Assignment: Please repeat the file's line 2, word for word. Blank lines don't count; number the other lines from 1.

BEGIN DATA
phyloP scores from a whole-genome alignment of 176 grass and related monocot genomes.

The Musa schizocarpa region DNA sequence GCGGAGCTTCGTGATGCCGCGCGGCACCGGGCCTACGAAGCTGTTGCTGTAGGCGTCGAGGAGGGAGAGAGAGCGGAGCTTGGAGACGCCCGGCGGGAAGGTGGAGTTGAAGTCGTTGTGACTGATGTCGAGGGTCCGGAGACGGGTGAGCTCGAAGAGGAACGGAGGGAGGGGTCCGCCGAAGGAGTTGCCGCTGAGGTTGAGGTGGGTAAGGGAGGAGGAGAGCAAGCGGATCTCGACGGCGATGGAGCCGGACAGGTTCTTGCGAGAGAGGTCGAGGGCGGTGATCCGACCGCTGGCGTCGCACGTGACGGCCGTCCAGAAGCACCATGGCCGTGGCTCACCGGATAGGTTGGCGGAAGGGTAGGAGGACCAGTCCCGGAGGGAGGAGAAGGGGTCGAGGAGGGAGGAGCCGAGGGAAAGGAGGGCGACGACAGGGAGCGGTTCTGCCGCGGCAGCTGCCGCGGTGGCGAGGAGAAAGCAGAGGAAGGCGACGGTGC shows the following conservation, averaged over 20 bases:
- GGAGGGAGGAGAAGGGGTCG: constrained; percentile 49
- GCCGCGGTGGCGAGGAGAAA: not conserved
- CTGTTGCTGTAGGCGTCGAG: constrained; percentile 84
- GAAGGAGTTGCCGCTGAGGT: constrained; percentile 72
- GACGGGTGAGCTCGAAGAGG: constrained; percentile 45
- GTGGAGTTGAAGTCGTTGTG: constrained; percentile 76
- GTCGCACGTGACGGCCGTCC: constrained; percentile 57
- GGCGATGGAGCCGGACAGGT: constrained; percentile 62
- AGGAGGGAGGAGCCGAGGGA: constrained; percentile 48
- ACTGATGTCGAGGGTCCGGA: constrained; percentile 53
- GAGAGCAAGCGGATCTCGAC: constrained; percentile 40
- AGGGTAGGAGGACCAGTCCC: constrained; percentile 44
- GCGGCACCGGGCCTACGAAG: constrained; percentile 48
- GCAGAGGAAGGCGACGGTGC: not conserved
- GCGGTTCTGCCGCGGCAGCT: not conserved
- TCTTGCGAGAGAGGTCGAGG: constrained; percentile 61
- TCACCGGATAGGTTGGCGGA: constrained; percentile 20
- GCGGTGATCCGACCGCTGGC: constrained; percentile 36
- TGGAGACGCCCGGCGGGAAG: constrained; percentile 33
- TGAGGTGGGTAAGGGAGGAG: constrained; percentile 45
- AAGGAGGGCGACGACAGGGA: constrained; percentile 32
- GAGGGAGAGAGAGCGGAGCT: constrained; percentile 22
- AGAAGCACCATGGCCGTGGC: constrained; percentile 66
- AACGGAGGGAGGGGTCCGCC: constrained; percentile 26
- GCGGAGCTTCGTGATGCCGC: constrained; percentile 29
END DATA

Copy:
The Musa schizocarpa region DNA sequence GCGGAGCTTCGTGATGCCGCGCGGCACCGGGCCTACGAAGCTGTTGCTGTAGGCGTCGAGGAGGGAGAGAGAGCGGAGCTTGGAGACGCCCGGCGGGAAGGTGGAGTTGAAGTCGTTGTGACTGATGTCGAGGGTCCGGAGACGGGTGAGCTCGAAGAGGAACGGAGGGAGGGGTCCGCCGAAGGAGTTGCCGCTGAGGTTGAGGTGGGTAAGGGAGGAGGAGAGCAAGCGGATCTCGACGGCGATGGAGCCGGACAGGTTCTTGCGAGAGAGGTCGAGGGCGGTGATCCGACCGCTGGCGTCGCACGTGACGGCCGTCCAGAAGCACCATGGCCGTGGCTCACCGGATAGGTTGGCGGAAGGGTAGGAGGACCAGTCCCGGAGGGAGGAGAAGGGGTCGAGGAGGGAGGAGCCGAGGGAAAGGAGGGCGACGACAGGGAGCGGTTCTGCCGCGGCAGCTGCCGCGGTGGCGAGGAGAAAGCAGAGGAAGGCGACGGTGC shows the following conservation, averaged over 20 bases: